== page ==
By Steven W. Mosher
Population Research Institute
This past year has been one of personal loss for me. This past April our founder, Father Paul Marx, O.S.B., Ph.D., passed away in the odor of sanctity. Now we have lost another great pro-lifer—and personal friend of mine—Dr. Bernard Nathanson.
I first met Dr. Nathanson, fittingly enough, at a 1985 conference in Washington, D.C., organized by Father Marx. Dr. Nathanson had just released his groundbreaking video, “The Silent Scream,” which shows exactly what goes on in the womb during an abortion. As the abortionist’s scalpel reaches the unborn child, the child pulls back, then begins writhing in pain as it is dismembered. No one who has seen the video will ever forget it—and millions have seen it. It premiered on the television program, “Jerry Falwell Live,“ and aired five times on major television networks shortly after it was released. It was even shown in the White House by our most pro-life President, Ronald Reagan.
Nathanson, of course, knew what he was describing, because he had personally performed, by his own admission, some 15,000 abortions. But he had not merely practiced abortion, he had promoted it as well. He was a founding member of the National Abortion Rights Action League (NARAL). Thus he was privy to all the lies that were used to justify the legalization of abortion in the U.S., up to and including the preposterous claim that 10,000 women were dying of so-called “back-alley” abortions each year. “We just made that number up,” he later said to me, “for propaganda purposes.”
He was not, at that time, a believer. He had concluded that abortion was wrong in precisely the same way that I had, by reflecting on the irrefutable fact that life begins at conception and that the fetus—“little one,” in Latin—is nothing if not a human being. There was, because of this, a natural bond between he and I from the beginning.
In the years that followed, our paths often crossed at pro-life conferences. These conferences had the same effect on him as they were having on me: we came to respect the principled pro-lifers who were giving a voice to the voiceless with no thought of personal gain and, in many cases, at great personal sacrifice. By 1990, Father Marx was warning those of us who worked with him not to attempt to catechize the man he had come to call “Bernie.” He’s not ready yet to talk openly about matters of faith, Father said. We found out later that Father himself was already giving his friend Bernie instruction in the faith, and gradually bringing him to an understanding of the beauty of the truths that it taught. It was a long process, since as a one-time secular Jew Dr. Nathanson was not at first inclined to view the Catholic Church as a natural home for someone of his background.
Then came Father’s 1994 World Conference in Irvine, California. We knew by then that Dr. Nathanson was moving away from the atheism of his earlier years. After all, the talk that he was scheduled to give was entitled “Reflections of an Ex-Abortionist and Ex-Atheist.” But we had no idea that during the course of that talk he was going to drop a bombshell. He was going to swim the Tiber, and make his way to Rome sweet home. When he announced that he had decided to become a Catholic, the audience, which must have numbered 1,000 people, erupted in cheers. Father Marx knew all along, of course.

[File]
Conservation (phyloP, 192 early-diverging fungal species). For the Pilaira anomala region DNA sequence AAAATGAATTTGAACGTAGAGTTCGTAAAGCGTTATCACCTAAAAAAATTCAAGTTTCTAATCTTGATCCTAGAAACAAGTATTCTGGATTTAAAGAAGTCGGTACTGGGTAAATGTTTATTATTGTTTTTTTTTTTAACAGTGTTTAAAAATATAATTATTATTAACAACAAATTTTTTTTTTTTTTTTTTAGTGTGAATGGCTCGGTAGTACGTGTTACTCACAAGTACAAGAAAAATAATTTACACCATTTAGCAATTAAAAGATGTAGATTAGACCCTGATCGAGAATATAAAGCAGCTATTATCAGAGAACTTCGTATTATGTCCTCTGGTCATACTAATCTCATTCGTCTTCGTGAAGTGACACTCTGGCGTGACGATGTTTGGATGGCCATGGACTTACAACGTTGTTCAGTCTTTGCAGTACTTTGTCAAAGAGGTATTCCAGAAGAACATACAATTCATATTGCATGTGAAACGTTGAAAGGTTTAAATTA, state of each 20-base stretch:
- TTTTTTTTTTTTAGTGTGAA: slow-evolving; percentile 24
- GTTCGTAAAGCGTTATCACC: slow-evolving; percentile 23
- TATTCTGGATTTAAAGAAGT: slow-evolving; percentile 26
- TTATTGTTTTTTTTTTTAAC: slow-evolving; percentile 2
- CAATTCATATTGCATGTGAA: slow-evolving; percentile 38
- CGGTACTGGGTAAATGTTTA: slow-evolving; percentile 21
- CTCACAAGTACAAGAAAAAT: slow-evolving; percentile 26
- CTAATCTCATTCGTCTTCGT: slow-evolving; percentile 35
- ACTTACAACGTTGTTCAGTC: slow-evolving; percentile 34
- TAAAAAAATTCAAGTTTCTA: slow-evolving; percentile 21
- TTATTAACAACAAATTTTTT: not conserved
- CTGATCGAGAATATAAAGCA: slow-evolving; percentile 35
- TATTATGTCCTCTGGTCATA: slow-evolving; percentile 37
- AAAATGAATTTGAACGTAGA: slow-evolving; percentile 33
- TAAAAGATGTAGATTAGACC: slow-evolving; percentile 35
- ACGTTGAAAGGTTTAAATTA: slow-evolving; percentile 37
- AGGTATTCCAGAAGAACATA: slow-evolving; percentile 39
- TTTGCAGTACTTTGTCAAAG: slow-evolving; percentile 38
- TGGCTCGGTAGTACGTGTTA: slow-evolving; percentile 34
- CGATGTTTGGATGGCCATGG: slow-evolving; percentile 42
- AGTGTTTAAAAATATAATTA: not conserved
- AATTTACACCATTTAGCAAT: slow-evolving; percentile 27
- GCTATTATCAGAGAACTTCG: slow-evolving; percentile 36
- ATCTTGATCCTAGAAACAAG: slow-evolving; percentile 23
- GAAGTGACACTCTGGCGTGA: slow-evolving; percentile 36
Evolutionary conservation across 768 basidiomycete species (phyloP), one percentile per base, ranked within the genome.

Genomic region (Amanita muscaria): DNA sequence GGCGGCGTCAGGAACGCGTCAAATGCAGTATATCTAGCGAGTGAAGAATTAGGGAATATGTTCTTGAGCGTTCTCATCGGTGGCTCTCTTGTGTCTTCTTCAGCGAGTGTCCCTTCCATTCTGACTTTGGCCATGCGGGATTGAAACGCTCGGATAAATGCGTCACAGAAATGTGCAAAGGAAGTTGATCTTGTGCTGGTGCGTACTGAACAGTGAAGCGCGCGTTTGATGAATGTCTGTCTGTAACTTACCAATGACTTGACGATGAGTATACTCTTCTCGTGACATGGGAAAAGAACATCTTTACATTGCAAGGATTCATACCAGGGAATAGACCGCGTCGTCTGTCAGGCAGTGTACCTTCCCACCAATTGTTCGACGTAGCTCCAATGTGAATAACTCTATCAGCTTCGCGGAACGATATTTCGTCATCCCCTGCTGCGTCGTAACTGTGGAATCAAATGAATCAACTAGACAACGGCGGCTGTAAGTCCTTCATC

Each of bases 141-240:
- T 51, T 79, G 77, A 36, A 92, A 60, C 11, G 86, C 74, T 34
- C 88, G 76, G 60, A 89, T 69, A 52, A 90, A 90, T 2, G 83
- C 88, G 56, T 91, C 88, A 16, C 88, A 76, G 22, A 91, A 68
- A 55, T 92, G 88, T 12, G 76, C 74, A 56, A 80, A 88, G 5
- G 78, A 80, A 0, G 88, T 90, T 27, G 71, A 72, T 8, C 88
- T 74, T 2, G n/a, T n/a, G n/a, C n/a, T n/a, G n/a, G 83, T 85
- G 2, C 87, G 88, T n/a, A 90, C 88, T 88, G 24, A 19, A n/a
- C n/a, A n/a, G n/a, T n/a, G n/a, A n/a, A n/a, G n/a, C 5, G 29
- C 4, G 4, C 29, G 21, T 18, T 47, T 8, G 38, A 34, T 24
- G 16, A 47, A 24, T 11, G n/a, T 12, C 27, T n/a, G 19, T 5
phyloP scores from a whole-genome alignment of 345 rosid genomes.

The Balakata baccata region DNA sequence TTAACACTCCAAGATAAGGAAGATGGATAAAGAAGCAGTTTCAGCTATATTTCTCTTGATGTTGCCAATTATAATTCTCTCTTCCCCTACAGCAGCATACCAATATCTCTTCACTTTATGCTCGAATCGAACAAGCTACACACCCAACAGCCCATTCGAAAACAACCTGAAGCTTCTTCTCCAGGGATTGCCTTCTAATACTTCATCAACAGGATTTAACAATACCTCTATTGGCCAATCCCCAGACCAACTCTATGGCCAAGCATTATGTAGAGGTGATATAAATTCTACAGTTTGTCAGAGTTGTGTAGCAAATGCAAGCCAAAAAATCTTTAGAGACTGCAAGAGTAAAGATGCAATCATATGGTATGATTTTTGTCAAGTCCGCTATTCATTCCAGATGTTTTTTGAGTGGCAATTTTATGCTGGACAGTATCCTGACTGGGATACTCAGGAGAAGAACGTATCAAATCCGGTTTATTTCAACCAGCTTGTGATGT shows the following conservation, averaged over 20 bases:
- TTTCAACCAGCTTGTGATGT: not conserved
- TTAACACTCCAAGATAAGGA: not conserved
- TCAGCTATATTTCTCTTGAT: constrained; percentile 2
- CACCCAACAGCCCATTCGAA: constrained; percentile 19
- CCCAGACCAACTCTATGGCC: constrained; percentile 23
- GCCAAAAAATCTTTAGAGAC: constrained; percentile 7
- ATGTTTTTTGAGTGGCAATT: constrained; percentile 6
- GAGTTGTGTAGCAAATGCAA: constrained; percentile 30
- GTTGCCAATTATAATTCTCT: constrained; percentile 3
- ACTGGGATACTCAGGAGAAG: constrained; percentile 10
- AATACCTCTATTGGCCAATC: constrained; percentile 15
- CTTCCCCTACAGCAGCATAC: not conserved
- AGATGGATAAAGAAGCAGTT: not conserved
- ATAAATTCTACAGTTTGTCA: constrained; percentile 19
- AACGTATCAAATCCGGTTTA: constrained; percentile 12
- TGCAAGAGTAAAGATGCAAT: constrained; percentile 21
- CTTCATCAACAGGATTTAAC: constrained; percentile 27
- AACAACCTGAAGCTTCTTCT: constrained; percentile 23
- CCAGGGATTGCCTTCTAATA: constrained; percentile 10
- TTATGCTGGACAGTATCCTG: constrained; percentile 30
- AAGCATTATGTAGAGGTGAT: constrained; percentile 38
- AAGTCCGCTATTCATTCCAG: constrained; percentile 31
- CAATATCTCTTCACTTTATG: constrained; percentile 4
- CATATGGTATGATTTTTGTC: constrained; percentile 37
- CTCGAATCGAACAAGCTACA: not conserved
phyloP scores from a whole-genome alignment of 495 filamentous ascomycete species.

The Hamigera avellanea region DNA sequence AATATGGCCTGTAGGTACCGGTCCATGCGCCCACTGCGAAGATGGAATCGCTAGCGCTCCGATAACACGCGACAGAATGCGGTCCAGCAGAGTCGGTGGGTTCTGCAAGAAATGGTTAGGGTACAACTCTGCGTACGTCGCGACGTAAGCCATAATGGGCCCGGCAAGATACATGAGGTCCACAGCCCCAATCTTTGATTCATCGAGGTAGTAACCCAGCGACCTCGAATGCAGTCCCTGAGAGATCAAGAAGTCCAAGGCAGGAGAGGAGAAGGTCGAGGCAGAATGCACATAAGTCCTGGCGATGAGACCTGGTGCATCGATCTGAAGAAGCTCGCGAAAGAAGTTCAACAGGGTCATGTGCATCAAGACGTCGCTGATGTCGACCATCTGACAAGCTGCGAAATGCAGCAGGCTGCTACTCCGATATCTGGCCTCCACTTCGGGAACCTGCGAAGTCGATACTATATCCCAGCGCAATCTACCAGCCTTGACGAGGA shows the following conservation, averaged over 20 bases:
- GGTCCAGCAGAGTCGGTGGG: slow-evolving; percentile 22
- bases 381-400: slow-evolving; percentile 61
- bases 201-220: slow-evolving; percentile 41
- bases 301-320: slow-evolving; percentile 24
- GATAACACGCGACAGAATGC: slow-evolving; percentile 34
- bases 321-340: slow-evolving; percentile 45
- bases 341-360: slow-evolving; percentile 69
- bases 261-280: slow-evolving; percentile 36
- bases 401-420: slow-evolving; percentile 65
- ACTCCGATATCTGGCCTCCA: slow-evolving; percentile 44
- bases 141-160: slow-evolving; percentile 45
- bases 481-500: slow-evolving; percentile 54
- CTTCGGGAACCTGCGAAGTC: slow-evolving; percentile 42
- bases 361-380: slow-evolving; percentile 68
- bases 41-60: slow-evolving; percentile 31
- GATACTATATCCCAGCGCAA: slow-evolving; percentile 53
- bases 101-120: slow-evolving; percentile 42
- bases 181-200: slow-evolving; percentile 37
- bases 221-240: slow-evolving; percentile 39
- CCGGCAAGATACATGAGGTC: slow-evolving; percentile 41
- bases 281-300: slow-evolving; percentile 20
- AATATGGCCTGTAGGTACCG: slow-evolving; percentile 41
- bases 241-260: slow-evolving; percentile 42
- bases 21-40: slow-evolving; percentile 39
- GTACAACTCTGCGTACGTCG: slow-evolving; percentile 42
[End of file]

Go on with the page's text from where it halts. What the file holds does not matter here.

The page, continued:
Dr. Nathanson received his formal instruction in the faith in the New York Archdiocese where he lived and had his medical practice. He was baptized, confirmed, and received first Holy Communion in December 1996, at a Mass celebrated by the late Cardinal John J. O'Connor in St. Patrick’s Cathedral. I was on a pro-life missionary trip abroad, but Fr. Marx, his dear friend and spiritual advisor, traveled up to New York to be on the altar with the Cardinal that great day.
In later years the good doctor went on to get an advanced degree in bioethics, so as to be better equipped, he told me, to argue against those who were cheapening human life in other ways. He continued to speak out against abortion, of course, but now spoke out against euthanasia, stem cell research, and in-vitro fertilization as well. The course of his studies took him to the very cutting edge of science, where experiments that rival those in the novel Brave New World—or of the Third Reich—were taking place.
I remember one chilling conversation that I had with him—the year must have been 2002—in which he told me that researchers using private funds had succeeded in growing 14-week-old fetuses in test tubes. “What happens then” I asked. “They all die,” he responded, “but it may only be a matter of time until the researchers refine their techniques and are able to bring babies to term.”
The last time I saw him must have been in Auckland, New Zealand, at a conference held by Family Life International. He was by that time quite elderly, and had a cast on his foot from a medical mishap, but had nevertheless suffered through the 14-hour-flight Down Under to attend. He was determined to continue his fight against the evil of abortion.
Dr. Nathanson was painfully aware of how many lives he had extinguished—how could he not have been, since it was a constant feature of his talks—yet he continued to publicly confess his great sins in this way until the end of his life. It was, for him, a kind of atonement. And it went on for 25 long years.
Those of us who trust in God’s mercy understand that every saint has a past, and every sinner has a future. And Dr. Nathanson’s future is, I am sure, with his Father in Heaven, where he will rejoice in the company of those little ones on whose behalf he worked—once he realized the truth—so long and arduously.
Tuesday, 8 March 2011
By Steven W. Mosher